Wednesday, November 30, 2005
Tuesday, November 29, 2005
Monday, November 28, 2005
It’s a very good read. And a fantastic piece of pyramid selling. This explains why it was published before Xmas – every blogger published in it will probably buy half-a-dozen copies as stocking fillers.
Yet, whenever I talk to someone else who runs a blog, I get a puzzling cynicism. Comrade Rubbish says:
“….7 percent of online adults have blogs and 27 percent read them... mostly their own.”
So why do we bother?
Well, I reviewed a 'Five Corners Quintet' gig a while ago, and the band concerned referred to it approvingly. I’ve seen things defined in Wikipedia that were either lifted from articles I’ve written or show evidence that other people believe the same things that I do using the same words.
A while ago, I posted on how the Smoking ban in Ireland was getting smokers laid a lot more. This idea arose on a drunken night with some Dubliner friends, but it seems to have grown legs.
Now, I’m sure this meme didn’t spring from this blog, but it is one of its tributaries.
But most of all, I don’t know what I think until I read what I’ve written. And I write more carefully if I’m writing for an audience. And I'm even more unbearable in the pub now - I've actually got my arguments prepared in advance.
So I’m glad I started this blog, even if you’re not…
The elitism of Selectadisc and The Playhouse Bar of the early 1980s is spot on. I was back at The Playhouse last Saturday (taking the kids to see Jack and the Beanstalk). The Blitz Kids aren’t there any more.
Past glories: – great photos – and the original Rock City opening schedule.
The bouncers wouldn’t let me in to the opener Undertones gig – said I didn’t look eighteen (I was sixteen and looked fourteen). They relaxed after the opening night though.
Thursday, November 24, 2005
Tuesday, November 22, 2005
(update 23.11.05: It was Peter Oborne of The Spectator)
What a great juxtaposition. Munich - a capitulation in the face of Fascist aggression. Surely Rwanda or Darfur could provide a more obvious comparison?
Hitchens says this better than I can of course. But back to tonight’s Dispatches. It offered a largely one-sided narrative that focussed upon US casualties and used them to amplify calls for such a withdrawal from the grieving parents. It didn’t bother with any of the issues around the war - the controversy around it’s instigation, the weighing of the positive and negative consequences for the Iraqi people.
It ignored the consequences of withdrawal almost entirely. It’s only focus was upon how far America was achieving it’s own security goals and what the cost was in American body bags. Given the complexity of the arguments, it was the most one-sided agenda-led programme I've ever seen on TV in the UK.
Not only was It the very cheapest of journalistic currency, it offered an argument that can only ever make the case for isolationism and a rejection of any Internationalism. In short, it made exactly the same shameful case that Neville Chamberlain and the guilty men of Munich made.
And if the moral consequences of this unholy alliance between the ‘anti-imperialists’ of the left and the isolationists of the right is not enough, the practical political consequences of doing nothing - or it’s latest incarnation - unconditional withdrawal of Coalition forces from Iraq - are equally worrying. As Norm points out,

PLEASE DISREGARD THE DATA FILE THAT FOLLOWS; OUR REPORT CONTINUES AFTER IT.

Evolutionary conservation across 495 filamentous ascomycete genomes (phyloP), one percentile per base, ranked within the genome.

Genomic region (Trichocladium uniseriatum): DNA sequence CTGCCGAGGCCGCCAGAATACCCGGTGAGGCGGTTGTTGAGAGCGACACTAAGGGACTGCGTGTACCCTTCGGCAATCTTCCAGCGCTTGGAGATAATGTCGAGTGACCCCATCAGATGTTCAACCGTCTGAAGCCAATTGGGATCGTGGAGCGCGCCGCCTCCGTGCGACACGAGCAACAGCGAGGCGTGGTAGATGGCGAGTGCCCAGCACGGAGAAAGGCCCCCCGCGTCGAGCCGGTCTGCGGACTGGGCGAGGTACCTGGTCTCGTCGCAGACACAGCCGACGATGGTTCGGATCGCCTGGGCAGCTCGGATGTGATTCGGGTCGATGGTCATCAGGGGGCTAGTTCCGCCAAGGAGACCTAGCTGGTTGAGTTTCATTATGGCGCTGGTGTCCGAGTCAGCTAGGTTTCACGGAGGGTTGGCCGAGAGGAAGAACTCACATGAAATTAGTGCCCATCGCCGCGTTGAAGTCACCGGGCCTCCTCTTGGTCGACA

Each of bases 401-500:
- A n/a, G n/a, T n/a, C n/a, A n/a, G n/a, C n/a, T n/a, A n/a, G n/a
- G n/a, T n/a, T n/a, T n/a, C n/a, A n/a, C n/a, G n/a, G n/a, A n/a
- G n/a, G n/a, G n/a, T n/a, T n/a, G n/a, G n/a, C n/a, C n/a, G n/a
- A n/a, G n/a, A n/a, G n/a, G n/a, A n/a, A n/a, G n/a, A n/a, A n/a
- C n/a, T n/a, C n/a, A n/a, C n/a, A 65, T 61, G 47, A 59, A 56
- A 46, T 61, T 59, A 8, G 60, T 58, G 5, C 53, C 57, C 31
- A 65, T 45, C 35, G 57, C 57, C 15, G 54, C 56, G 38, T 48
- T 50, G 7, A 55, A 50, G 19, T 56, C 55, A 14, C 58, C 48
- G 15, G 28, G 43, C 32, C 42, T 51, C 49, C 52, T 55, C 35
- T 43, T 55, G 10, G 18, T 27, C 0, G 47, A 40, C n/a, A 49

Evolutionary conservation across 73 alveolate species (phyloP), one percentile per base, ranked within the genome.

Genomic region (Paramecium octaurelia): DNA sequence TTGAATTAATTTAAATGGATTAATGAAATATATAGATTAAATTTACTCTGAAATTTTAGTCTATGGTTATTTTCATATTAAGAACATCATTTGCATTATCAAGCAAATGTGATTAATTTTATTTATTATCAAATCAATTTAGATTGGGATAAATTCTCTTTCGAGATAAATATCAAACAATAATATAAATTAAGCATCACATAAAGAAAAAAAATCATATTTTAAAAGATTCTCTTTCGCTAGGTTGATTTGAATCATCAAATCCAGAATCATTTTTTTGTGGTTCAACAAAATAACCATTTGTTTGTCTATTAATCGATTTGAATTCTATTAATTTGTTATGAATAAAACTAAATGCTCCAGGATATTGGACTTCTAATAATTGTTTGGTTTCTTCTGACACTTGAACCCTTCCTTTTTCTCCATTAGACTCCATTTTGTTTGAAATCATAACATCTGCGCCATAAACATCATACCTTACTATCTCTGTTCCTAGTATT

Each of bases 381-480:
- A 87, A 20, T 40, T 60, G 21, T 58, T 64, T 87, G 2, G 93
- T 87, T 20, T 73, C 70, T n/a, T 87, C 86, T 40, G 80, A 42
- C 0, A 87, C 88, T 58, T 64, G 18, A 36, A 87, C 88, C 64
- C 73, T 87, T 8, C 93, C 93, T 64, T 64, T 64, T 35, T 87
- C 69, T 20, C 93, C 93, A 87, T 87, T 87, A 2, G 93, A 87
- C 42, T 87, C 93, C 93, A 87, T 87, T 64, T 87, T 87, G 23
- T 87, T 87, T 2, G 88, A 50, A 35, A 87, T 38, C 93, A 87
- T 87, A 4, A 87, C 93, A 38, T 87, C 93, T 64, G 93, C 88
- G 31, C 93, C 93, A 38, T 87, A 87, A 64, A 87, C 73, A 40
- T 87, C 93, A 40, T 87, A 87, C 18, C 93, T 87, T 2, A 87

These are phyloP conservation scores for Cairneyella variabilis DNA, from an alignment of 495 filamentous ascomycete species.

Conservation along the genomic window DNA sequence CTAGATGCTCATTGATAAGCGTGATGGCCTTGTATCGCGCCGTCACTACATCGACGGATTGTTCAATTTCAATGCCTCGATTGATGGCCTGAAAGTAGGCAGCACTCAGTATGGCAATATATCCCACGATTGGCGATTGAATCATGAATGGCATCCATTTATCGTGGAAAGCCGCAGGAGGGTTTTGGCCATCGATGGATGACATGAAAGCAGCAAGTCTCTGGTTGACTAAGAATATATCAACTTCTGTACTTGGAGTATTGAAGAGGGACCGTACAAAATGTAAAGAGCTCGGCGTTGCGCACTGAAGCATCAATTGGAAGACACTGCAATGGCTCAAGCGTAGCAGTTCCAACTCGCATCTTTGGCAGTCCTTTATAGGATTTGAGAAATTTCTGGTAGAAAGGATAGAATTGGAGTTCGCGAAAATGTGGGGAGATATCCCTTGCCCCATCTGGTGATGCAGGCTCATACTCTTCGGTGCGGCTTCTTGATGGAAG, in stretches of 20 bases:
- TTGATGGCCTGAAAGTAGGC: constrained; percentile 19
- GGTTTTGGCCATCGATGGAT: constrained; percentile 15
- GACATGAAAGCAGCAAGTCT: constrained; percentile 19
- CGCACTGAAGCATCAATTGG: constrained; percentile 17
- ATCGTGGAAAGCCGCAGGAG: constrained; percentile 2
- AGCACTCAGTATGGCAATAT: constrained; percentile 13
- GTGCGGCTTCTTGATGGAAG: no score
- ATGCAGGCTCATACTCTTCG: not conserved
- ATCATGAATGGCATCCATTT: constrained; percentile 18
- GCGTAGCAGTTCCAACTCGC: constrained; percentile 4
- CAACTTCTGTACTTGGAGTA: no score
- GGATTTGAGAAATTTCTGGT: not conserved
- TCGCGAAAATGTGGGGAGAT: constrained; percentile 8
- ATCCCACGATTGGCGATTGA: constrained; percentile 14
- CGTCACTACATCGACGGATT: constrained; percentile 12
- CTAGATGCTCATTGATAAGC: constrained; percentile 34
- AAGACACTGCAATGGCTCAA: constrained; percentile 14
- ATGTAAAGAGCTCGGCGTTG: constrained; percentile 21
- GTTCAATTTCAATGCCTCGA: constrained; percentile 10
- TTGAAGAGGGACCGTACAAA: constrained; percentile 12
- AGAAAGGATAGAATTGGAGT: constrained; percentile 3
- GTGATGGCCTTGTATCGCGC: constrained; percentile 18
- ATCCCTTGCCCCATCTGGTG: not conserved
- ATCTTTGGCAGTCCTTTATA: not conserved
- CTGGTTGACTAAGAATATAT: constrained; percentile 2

“Is it now the case that the Western democracies cannot fight wars unless these are short and very sparing of the lives of their own soldiers? That any war that becomes too long and too costly in these terms will quickly lose support within an electorate whose impulses become more self-centred (in the national sense) the more badly the war goes? If so, then the outlook is not at all good for the future of humanitarian military interventions where the circumstances are difficult.”
Channel Four should be ashamed of themselves.
Tags: Iraq, Journalism, Politics, Representative Democracy.
Saturday, November 19, 2005
Friday, November 18, 2005
"It is an unwritten, though binding, law of life that one does not change one's boyhood sporting allegiances..."
For some reason, it is important to me that my seven-year-old son should follow in his father's footsteps. I don't care if we live in London. I can't face him nagging me to go to White Hart Lane.
It will be hard for the boy to obey his father on this. Following Forest was easy for me. For one thing, I lived in Nottingham. And I was ten years old when God appeared to many at the City Ground. I still wonder if what followed really happened. I sometimes expect to wake up and find my teenage years ahead of me.
It would be fair to say that no other British team has ever enjoyed the kind of fairytale that Forest enjoyed in the late 1970s.
Living in London, with the temptations of Chelsea and Arsenal (technically, Arsenal are the Forest B-Team), I've placed a heavy burden on the little lad's shoulders.
I've had to take drastic steps. He needed to be lied to. Lie after lie after lie. The first step was to seize on the wonderful news that my namesake had been signed. Then, when the tooth fairy made his first visit, he didn't bring a sixpence. He brought a kit instead. With 'Evans - 8' on the back. For a while, the poor boy actually heard radio reports in which his dad played - and scored - for Forest.
Obviously, this wouldn't be enough. A carefully chosen introduction to the City Ground backfired. Cardiff were inept opposition as expected, but Forest failed even to match them. The rest of last season was spent explaining that the Championship was upside down and Forest were to be promoted with Rotherham - to the First Division!
Relegation was followed by defeats to Woking and Yeovil. A near miss at Weymouth, and now, my namesake is training with Rotherham awaiting a permanent move there.